Now that Facebook is trying to shut two down, others will be springing up like weeds.
Consider, however, that you must give these “services,” your usernames and passwords for the social networks you belong to. You don’t use that username or password anywhere else, right?
The Federal authorities and the American Banking Association have issued an alert to small and medium-sized businesses to use a dedicated PC for banking.
“The alert advises businesses to dedicate a single computer for online banking activity that is never used for reading e-mail or surfing anywhere else on the web. Using a dedicated computer would lessen the chance of the computer being infected with malware that can help crooks drain a bank account through wire transfers and automated clearinghouse transfers.”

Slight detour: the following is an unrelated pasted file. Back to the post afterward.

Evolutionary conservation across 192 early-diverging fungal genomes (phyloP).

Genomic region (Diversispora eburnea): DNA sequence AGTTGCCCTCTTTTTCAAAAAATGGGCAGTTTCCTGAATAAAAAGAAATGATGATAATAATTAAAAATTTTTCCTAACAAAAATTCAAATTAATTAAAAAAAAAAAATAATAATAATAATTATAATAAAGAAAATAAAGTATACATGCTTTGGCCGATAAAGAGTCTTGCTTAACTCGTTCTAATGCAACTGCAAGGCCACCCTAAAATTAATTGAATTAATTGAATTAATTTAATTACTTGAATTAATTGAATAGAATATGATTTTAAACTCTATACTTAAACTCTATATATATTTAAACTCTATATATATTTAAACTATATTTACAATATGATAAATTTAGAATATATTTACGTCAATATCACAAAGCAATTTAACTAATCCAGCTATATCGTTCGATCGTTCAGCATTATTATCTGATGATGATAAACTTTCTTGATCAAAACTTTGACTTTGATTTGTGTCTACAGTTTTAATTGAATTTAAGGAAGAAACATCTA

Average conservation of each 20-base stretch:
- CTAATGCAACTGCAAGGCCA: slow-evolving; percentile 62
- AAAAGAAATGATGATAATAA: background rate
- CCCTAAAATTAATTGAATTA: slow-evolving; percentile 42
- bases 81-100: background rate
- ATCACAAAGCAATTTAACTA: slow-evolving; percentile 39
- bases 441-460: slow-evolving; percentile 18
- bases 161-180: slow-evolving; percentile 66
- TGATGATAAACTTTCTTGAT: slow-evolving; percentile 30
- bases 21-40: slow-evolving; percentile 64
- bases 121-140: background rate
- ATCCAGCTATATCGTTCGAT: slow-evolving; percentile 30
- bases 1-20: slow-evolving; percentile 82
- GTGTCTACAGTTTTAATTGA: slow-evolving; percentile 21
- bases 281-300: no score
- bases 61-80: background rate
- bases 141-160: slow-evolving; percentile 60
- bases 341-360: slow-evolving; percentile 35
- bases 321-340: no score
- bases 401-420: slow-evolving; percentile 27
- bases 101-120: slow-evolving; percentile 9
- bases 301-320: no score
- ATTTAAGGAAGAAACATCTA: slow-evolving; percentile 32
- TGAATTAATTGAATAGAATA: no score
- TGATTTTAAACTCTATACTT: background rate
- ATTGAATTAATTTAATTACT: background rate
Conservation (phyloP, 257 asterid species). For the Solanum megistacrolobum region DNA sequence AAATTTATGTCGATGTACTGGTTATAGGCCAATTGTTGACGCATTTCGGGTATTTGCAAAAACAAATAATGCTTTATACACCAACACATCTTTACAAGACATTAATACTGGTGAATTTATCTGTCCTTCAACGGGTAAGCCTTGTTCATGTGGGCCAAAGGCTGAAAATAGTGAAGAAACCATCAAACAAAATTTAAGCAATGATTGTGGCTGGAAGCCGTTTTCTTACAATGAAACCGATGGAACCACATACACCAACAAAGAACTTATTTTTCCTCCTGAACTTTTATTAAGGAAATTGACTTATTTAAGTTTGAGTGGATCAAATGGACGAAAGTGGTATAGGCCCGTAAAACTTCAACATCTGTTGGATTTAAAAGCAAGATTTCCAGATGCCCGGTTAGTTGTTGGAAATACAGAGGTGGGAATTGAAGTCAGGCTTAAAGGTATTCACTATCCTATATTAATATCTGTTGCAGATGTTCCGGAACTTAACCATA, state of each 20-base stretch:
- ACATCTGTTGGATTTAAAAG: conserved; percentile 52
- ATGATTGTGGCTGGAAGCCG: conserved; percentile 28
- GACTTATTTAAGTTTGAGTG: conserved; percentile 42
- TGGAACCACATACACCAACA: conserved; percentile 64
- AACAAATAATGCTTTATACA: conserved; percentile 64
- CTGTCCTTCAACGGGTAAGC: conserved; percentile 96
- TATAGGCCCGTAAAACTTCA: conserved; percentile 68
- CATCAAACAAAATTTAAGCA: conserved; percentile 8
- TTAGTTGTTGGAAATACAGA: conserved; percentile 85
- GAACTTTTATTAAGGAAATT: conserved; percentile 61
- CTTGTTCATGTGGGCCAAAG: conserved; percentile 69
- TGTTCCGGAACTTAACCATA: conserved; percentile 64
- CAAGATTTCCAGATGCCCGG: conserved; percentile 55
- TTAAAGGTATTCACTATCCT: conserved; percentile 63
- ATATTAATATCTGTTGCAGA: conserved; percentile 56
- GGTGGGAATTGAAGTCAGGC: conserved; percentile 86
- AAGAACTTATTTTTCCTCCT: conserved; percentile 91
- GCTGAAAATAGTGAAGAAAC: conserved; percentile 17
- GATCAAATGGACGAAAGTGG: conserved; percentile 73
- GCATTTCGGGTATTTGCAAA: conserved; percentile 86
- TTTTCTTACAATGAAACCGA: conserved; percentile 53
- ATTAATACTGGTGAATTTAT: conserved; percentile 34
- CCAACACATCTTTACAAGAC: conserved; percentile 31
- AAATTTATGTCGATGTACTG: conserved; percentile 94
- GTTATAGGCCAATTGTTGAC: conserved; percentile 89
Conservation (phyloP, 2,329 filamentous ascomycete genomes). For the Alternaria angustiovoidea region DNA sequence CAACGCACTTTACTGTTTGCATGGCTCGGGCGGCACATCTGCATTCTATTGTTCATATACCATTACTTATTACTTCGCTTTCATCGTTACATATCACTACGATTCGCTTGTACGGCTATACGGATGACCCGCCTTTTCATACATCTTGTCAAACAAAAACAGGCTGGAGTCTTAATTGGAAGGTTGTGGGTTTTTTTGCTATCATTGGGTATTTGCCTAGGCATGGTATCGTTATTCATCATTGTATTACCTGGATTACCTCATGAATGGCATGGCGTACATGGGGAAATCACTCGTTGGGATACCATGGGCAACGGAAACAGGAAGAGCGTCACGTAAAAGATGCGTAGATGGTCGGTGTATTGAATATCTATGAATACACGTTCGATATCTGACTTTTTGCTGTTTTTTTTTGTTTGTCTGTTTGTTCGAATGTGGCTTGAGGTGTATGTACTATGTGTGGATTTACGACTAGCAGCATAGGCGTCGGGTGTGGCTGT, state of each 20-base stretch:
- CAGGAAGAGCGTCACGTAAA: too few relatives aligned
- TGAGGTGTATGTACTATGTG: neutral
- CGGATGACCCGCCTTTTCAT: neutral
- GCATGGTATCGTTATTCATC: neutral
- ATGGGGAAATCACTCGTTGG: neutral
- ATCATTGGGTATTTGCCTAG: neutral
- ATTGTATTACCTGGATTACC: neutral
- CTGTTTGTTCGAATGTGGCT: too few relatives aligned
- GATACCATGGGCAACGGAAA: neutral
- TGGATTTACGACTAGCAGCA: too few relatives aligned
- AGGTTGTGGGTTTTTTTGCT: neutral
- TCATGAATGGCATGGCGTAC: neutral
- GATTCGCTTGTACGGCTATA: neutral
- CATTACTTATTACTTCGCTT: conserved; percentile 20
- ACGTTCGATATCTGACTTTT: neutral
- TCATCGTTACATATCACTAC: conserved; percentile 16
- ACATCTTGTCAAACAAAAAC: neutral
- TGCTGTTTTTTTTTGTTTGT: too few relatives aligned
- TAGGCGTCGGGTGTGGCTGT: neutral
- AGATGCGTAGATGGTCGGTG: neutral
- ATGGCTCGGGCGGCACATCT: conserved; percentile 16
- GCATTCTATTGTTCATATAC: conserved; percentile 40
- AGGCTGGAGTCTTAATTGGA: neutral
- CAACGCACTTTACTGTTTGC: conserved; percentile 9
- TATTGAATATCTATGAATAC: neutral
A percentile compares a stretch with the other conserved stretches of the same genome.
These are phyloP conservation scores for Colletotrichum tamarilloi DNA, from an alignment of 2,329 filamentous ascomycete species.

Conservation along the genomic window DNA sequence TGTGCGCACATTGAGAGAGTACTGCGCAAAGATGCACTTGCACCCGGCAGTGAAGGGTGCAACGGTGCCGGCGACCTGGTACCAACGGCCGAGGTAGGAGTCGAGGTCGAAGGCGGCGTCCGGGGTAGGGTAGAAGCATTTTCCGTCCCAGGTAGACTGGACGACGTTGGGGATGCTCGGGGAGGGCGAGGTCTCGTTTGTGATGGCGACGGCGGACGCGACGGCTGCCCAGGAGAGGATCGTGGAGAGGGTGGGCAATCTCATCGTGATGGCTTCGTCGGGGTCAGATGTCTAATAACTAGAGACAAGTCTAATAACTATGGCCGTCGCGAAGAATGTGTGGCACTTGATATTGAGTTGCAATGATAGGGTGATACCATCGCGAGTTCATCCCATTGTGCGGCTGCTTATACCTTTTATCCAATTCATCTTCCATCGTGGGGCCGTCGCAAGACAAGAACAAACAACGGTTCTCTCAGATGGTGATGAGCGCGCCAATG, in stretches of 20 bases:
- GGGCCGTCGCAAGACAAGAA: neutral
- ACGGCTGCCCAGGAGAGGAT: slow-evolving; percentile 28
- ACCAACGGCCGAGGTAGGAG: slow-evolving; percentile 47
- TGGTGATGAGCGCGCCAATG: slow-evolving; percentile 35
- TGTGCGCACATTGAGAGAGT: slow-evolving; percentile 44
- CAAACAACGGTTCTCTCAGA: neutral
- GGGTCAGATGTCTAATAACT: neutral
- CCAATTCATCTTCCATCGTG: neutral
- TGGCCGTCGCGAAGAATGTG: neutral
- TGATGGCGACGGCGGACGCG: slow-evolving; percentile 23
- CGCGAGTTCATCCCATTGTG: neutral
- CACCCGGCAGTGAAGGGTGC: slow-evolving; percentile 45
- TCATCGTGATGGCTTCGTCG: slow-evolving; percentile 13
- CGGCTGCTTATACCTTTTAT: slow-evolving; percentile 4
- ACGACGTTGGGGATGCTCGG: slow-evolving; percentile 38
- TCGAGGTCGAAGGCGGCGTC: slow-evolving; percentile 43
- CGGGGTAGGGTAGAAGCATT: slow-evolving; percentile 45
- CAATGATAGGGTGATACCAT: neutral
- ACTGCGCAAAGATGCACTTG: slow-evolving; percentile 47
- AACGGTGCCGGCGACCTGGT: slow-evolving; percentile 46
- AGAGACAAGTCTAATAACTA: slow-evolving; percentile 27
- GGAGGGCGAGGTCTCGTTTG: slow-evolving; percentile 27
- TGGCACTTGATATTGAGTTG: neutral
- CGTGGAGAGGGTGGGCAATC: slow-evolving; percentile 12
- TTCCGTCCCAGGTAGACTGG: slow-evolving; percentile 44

It’s grand that the government got around to stating the obvious. Clearly the only option, (given the pervasiveness of hacked websites and phishing emails) having a separate PC will add additional costs to small business. Especially if they don’t have adequate security (firewalls and AV) to begin with.
We discussed this in a post back in August. Now that the total is roughly $100 million in losses to business, the government and banking are taking notice.
I guess that’s good. Happy New Year!
There are a bunch of year end studies coming out, predicting various sorts of rises and decreases in criminal activity on the Internet. (“cybercriminal” sounds way too glamorous for me.)
So I thought I’d offer up, in the spirit of the season, my two cents:
Under the Category of Bad Idea, we have:
1. Yahoo, Bing and Google are racing to integrate Twitter, Facebook and other social media to include up-to-the-minute postings from popular social networks atop search results.